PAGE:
Tea in the afternoon with Larry

'What can you tell me about that poster?" Milo asked, gesturing back toward the door. "I think I might need to go to the Acid Test."

"Ah... That'll take some explaining. Or not. Would you like some tea?" said Larry, nodding at a pot on the counter.

Not waiting for an answer, he bent to fumble up cups and spoons from beneath the till. Milo felt suddenly alone in the bookstore. He became self-conscious.

"Uh, I read Howl," he said, meekly.

Larry folded back upright and dropped a teaspoon. He clutched two mismatched porcelain cups and another spoon to his chest. Bushy eyebrows raised in a comical, questioning look.

"Sorry. What did you say?"

Milo felt his face flush. He heard a distant roaring in his ears, as if he might be about to faint. The neat bookshelves suddenly seemed to loom twice as tall.

"I... I read Howl."

Larry smiled, nodded almost imperceptibly and placed the cups carefully on the glass countertop.

"That's great. How did you like it?"

His steady gaze rose to meet Milo's. Milo suddenly felt as if a hot spotlight had turned on him. As casually as he could, he tried to shift his eyes aside to a comfortable shadow, and could find none. He stuttered.

"Well, most of it... I didn't read it all... the whole thing, I mean. I got sidetracked. It was a long time ago..."

Milo felt himself sag fast like a melting candle, in the bright heat of Larry's appraisal. The sound of the door opening drew Larry's attention past Milo's shoulder, to a strikingly-beautiful young woman. Milo, relieved at the distraction, turned from the arclight of Larry's scrutiny.

"Hi Rory!" Larry grinned and waved. "Would you like tea, too?"

She smiled and waved back. "Hi Larry! Not today, thanks. I'm on a schedule, if you can believe it." She gave Milo a non-committal half-smile as she trotted into the shelves. Larry turned back to Milo. "That's Errol Flynn's daughter, Rory..." he said quietly. Comes in here once in a while. She knows Bates, Gottlieb, Bill Wheeler... everybody. She'll be at the test for sure."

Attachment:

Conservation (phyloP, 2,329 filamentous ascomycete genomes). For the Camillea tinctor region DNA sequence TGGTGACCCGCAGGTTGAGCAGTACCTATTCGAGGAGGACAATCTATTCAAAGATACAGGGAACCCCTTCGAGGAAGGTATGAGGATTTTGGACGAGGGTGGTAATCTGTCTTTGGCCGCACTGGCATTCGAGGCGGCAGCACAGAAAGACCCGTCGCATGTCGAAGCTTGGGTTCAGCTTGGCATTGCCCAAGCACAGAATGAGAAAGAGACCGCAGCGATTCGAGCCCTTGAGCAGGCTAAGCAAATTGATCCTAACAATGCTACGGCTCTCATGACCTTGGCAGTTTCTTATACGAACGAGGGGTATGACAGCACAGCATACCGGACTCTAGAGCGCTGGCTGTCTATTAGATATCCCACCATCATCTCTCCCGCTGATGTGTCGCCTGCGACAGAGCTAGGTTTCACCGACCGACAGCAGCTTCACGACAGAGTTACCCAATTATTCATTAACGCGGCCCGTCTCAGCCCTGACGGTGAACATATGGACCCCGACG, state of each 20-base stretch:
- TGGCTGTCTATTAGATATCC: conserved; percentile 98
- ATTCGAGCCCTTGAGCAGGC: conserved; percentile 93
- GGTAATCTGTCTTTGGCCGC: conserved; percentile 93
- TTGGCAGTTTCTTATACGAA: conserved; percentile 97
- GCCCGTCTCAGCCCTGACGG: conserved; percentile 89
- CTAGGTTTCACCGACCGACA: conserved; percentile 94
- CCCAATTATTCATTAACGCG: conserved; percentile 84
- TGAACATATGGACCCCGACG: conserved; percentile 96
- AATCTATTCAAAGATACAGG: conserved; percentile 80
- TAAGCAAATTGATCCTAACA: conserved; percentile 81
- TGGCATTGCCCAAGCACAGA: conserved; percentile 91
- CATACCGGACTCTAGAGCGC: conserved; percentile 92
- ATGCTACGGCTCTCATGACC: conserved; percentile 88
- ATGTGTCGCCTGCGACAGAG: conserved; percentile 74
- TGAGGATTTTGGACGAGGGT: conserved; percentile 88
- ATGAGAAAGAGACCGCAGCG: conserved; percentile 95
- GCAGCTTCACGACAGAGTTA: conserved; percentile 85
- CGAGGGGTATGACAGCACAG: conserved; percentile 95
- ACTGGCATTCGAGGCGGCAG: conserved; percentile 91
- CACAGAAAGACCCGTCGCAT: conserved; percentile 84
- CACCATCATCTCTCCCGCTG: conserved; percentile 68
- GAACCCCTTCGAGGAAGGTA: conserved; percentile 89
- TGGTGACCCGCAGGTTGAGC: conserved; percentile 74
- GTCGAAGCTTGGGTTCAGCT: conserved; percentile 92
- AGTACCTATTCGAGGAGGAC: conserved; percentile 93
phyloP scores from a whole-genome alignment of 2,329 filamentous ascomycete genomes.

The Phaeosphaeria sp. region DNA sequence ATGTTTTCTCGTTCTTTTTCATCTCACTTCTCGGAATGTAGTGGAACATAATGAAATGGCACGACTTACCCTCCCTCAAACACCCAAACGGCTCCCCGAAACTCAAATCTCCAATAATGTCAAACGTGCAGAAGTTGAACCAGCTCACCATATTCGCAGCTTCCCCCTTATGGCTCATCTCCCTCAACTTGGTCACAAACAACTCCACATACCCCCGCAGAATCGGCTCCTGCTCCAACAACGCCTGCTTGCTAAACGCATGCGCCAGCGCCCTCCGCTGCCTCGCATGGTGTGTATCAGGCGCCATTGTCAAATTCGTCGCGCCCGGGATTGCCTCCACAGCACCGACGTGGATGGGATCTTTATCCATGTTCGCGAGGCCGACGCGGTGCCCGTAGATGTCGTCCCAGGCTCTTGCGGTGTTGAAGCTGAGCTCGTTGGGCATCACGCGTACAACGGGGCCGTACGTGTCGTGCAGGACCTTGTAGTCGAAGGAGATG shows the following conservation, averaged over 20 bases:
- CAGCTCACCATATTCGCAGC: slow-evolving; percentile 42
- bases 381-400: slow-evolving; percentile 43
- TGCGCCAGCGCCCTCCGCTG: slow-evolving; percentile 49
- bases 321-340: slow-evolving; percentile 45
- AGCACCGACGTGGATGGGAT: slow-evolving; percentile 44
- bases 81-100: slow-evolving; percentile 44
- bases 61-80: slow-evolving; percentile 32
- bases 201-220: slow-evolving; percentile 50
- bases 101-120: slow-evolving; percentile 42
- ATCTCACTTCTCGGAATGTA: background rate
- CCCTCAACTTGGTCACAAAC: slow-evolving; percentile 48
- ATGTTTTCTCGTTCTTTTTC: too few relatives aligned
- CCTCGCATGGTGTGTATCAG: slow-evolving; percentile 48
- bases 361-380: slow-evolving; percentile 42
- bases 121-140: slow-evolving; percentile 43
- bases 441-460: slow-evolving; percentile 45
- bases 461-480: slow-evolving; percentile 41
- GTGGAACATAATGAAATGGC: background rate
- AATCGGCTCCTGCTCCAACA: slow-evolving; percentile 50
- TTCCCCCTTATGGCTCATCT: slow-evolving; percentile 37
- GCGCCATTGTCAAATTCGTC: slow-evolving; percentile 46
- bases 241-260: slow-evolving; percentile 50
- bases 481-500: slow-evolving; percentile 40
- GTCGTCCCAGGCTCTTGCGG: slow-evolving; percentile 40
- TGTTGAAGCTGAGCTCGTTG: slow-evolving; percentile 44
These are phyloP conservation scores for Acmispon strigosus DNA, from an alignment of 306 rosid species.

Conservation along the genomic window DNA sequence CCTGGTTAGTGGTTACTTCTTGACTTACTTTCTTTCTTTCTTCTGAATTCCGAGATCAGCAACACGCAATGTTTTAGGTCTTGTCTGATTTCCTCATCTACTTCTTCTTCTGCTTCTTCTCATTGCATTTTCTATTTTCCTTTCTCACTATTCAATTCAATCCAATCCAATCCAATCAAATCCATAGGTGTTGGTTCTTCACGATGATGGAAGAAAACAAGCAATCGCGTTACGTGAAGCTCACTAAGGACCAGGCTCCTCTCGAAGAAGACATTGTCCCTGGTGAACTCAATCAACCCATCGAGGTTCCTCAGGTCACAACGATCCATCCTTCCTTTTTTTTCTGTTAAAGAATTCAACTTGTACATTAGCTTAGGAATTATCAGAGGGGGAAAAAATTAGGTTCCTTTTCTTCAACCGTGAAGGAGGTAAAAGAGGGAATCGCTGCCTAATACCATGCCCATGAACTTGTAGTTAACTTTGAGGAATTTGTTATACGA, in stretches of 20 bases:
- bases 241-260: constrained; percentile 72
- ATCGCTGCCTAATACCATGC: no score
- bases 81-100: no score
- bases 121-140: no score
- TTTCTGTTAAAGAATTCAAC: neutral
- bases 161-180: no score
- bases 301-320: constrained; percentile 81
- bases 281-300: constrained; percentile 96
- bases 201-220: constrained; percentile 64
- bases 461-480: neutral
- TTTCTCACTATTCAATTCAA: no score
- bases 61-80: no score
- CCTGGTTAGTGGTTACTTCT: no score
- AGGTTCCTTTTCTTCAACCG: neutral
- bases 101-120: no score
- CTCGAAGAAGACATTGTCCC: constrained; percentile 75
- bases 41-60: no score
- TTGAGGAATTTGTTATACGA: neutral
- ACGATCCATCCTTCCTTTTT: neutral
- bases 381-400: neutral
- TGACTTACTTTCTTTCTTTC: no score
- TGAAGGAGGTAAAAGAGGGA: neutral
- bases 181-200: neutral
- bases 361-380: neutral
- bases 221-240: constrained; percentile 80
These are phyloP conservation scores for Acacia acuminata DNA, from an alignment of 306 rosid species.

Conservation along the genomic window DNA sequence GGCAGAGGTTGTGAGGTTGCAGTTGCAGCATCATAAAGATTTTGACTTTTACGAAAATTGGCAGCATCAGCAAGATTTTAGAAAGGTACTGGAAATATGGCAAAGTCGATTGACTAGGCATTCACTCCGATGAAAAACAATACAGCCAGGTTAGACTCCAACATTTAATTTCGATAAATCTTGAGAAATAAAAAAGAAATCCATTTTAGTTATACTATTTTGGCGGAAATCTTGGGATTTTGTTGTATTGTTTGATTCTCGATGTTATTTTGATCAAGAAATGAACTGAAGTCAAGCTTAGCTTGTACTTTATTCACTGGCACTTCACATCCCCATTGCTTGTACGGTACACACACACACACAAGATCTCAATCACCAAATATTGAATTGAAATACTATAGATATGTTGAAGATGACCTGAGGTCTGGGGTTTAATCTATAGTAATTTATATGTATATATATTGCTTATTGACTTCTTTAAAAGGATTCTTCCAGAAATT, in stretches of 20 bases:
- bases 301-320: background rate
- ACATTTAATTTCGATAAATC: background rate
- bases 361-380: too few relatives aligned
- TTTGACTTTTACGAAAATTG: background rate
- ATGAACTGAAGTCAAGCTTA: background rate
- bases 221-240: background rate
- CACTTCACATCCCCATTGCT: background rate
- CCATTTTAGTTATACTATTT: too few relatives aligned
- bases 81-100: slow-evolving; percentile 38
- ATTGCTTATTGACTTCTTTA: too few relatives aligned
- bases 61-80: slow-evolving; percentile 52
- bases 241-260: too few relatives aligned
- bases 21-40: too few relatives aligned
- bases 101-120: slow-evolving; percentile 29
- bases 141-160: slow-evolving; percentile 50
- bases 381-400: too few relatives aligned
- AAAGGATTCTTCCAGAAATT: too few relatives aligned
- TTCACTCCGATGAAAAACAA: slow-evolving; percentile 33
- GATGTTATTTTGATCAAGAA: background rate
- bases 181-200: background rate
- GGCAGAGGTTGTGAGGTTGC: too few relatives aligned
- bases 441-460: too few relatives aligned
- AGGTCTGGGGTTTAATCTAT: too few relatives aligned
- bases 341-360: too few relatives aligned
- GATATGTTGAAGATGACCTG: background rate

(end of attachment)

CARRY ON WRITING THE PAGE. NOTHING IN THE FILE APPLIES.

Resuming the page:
"Bates...?" Milo trailed off. On the voyage back, he'd gotten out of the habit of just accepting life's little non sequiturs, and he felt like he was back at sea.

"Albert Bates, Lou Gottlieb, Wheeler Ranch... you know..."

Larry stopped and blinked in acknowledgement of the incomprehension that was unrolling onto Milo's face.

"Where you been?"

"Chi... uh... South America. Bolivia."

"Oh... alright," said Larry. "Le excusan. You're off the hook."

"Gracias," said Milo reflexively.

He stole a long look at the luscious Rory, who, oblivious to him, pored over an ominously thick poetry collection. Then his lizard brain gently suggested to his lower jaw that it hoist itself off the floor.

"She's not really Errol Flynn's daughter..." Milo finally said, disbelieving. He suspected Larry was pulling his leg.

Laugh lines formed around Larry's kind eyes. "O-kaaay!"

Milo had no idea whether it was an affirmative or a denial.